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  • Narrative Knowledge, Phronesis, and Paradigm-Based Medicine1
  • Ronald Schleifer (bio)

Literature is hardly of interest to medicine only because great books have been written about illness and death. More fundamental by far than the content of Bleak House or King Lear is the modeling, by literary acts, of deeply transformative intersubjective connections among relative strangers fused and nourished by words. Recognizing that my responsibility toward my patient includes my being a dutiful and skillful reader helps me to understand what skills to develop within my doctorly self.

—Rita Charon, Narrative Medicine (54)

In this essay, I examine the concept and function of “narrative knowledge” both in general and in the practice of medicine. I focus on narrative knowledge not only in terms of the knowledge that a physician-listener can glean from narrative—knowledge that Rita Charon richly describes in her presentation of part of medical practice she calls narrative medicine—but also the knowledge of narrative itself and how a working understanding of the shape and features of narrative can contribute to successful medical practices (which she also describes). There is great controversy concerning the nature of narrative, its “salient” features, its cognitive functioning, its role in cognition and, indeed, in human neurological organizations, its place in interpersonal relationships and larger social formations. In her response to David Rudrum’s pragmatist analysis of narrative, Marie-Laure Ryan nicely summarizes “a tentative formulation of … nested conditions” by which narrativity could be progressively defined or circumscribed (193–94). She lists nine criteria by which people might decide if a particular text is a narrative, beginning most generally with the contention that [End Page 64] “(1) narrative must be about a world populated by individuated existents” and ending with “(9) The story must have a point” (194). When people are asked if a particular text is a narrative, she writes, some will be satisfied it is if the text is about individuated existents in a world that undergoes historical change cause by external events, “while others … will insist that narrative must be about human experience.” Still others, she writes, will insist a narrative demonstrates a “sequence of [non-habitual] events [that] must form a unified causal chain and lead to closure”; and finally there are some who see that “the story must have a point,” even “while others … think that a pointless utterance can still be a narrative” (194).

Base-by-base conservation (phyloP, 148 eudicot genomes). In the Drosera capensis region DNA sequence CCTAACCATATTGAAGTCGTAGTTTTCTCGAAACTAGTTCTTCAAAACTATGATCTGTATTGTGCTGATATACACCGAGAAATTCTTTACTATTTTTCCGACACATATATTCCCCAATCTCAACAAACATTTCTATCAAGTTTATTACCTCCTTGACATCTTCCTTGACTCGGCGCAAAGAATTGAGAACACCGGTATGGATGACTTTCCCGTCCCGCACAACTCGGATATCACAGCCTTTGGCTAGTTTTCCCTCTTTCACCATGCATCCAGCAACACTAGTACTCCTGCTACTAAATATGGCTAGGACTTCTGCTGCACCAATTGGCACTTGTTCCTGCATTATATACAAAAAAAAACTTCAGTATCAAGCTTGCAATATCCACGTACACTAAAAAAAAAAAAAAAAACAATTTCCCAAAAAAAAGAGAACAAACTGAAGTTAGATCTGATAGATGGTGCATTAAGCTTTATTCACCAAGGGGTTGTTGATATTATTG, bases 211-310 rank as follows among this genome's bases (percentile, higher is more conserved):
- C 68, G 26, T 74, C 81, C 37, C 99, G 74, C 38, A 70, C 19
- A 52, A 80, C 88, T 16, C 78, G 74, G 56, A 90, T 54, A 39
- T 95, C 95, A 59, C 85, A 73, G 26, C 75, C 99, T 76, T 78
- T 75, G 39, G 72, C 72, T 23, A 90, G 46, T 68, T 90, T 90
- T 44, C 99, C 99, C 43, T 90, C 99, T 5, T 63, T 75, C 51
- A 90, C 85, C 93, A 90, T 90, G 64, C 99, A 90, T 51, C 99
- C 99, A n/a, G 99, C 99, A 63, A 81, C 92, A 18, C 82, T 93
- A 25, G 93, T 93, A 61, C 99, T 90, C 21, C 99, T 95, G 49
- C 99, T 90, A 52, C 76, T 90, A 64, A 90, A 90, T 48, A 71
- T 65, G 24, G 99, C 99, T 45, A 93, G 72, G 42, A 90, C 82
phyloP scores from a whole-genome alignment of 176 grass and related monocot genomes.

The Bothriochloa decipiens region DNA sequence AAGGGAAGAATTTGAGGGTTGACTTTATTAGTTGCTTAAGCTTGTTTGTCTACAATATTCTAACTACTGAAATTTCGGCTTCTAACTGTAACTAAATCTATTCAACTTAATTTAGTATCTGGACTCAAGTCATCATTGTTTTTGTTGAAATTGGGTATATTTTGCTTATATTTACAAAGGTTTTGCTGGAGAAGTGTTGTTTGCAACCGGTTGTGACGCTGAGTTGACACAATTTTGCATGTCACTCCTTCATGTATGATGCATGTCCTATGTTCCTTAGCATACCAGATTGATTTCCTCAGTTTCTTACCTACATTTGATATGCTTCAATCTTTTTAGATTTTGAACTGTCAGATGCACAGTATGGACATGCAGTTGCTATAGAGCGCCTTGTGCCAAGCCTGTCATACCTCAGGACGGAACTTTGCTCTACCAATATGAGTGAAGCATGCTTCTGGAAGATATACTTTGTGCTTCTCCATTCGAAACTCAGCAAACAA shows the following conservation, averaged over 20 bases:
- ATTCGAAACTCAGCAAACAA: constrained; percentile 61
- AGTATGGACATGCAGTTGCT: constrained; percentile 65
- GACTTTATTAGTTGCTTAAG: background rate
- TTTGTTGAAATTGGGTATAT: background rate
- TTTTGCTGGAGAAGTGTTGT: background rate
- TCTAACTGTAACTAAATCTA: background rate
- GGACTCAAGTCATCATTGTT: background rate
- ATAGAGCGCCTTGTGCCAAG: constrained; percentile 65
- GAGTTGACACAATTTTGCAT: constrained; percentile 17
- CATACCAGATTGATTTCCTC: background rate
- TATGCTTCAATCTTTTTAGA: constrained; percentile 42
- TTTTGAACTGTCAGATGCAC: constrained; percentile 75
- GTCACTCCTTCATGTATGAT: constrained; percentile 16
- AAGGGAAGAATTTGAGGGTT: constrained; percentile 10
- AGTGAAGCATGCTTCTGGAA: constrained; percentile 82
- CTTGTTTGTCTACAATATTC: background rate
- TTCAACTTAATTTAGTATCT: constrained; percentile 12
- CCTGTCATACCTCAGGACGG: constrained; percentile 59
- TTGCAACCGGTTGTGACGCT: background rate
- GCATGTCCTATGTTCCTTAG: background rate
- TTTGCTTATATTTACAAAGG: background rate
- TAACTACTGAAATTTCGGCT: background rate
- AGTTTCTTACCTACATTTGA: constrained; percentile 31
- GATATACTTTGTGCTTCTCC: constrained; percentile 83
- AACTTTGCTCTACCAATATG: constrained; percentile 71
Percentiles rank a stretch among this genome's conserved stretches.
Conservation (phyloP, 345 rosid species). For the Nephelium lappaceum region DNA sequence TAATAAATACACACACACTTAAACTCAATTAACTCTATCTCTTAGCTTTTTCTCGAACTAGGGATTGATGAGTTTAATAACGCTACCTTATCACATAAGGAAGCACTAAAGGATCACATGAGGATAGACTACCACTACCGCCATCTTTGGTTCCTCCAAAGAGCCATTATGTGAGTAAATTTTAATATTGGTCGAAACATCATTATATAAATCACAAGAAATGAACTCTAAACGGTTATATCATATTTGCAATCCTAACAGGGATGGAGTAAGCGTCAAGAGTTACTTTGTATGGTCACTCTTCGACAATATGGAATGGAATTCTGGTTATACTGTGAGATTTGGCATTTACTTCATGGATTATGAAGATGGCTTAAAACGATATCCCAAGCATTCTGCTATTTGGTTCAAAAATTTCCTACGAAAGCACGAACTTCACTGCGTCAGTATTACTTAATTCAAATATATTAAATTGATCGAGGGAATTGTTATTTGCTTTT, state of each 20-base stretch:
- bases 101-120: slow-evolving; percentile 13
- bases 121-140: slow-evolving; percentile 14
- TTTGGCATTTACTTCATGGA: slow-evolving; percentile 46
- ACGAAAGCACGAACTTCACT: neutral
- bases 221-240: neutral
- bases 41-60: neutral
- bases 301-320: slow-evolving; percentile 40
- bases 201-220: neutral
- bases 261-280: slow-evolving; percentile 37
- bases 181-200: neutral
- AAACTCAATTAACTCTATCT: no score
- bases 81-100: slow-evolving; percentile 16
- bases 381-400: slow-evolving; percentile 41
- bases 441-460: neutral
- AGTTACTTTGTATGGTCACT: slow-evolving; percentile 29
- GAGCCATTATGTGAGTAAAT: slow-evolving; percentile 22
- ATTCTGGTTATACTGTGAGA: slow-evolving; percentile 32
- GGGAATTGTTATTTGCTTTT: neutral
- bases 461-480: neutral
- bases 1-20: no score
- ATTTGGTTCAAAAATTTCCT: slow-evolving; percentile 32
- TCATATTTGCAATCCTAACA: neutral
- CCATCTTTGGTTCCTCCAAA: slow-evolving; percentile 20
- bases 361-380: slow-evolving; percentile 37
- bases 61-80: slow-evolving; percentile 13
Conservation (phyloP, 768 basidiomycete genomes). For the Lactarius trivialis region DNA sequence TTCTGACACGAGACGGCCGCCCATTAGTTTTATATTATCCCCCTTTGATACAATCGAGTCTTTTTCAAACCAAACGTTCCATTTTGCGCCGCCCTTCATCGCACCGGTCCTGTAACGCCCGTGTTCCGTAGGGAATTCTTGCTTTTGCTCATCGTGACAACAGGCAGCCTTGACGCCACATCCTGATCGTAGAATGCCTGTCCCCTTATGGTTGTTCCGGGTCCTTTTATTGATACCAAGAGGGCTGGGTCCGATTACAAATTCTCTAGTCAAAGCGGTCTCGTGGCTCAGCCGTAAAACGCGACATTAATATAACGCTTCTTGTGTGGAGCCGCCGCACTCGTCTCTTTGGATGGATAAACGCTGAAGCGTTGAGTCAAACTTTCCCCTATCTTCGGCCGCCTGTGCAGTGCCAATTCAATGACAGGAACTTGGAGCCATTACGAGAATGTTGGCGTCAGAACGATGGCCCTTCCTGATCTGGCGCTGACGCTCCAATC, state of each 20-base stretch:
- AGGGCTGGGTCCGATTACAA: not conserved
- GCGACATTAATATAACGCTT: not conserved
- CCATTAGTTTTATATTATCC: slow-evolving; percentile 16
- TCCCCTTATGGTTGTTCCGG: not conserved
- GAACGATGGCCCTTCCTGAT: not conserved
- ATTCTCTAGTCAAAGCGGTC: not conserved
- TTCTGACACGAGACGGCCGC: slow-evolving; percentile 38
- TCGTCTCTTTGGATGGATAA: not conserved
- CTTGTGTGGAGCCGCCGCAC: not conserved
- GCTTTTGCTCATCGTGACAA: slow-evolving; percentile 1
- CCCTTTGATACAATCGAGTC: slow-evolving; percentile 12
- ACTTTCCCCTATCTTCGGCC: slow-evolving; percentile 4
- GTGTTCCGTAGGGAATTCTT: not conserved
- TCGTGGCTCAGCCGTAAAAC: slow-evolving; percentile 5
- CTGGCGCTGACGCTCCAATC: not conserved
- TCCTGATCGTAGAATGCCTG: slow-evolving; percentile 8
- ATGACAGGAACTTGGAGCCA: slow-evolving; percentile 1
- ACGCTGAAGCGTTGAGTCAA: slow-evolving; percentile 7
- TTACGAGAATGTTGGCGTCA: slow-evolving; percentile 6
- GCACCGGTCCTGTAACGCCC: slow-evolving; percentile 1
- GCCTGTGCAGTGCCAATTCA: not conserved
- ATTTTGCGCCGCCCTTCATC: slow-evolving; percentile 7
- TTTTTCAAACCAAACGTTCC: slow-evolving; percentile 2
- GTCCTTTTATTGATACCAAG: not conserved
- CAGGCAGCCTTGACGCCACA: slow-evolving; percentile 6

While such controversy inhabits scholarly debates about the nature of narrative and the qualities that allow us to recognize a text as a narrative, no such controversy inhabits the situation when a patient tells her doctor the narrative of her illness. These stories, like Ryan’s final criterion, must have a point, an overriding “concern”: the stories patients bring to physicians are necessarily goal-oriented even when—or perhaps particularly when—they present themselves in the form of a not-yet-completed narrative. In fact, it is engagement with just such not-yet-completed narratives that led Aristotle to develop his ethical notion of phronesis, his sense of “practical reason,” one of whose chief examples, in his discussion, is the work of medicine. (Aristotle’s father was a physician.) For Aristotle, phronesis is focused on action rather than knowledge, actions that make its agents achieve goodness in particular behavior and in life more generally (see II, 2; 1104a). Such an understanding, as Aristotle suggests, is closely connected to practices of medicine, whose aims, after all, are not so much the achievement of knowledge as action that realizes a certain result, namely an imprecise or unfixed sense of “health” that can only be grasped (as Aristotle notes of “practical reason”) in “outline and not precisely” simply because there can be no “fixity” in understanding what good health always and only is. But even if there is no fixity in understanding health, there is a range of agreed-upon understandings of what we might mean by health, whether it be the restoration of an earlier state of affairs before affliction or illness, the achievement of an ideal of human physical and psychological potential, or simply the accomplishment of functioning in day-to-day living in the face of affliction or illness.2 This range...


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pp. 64-86
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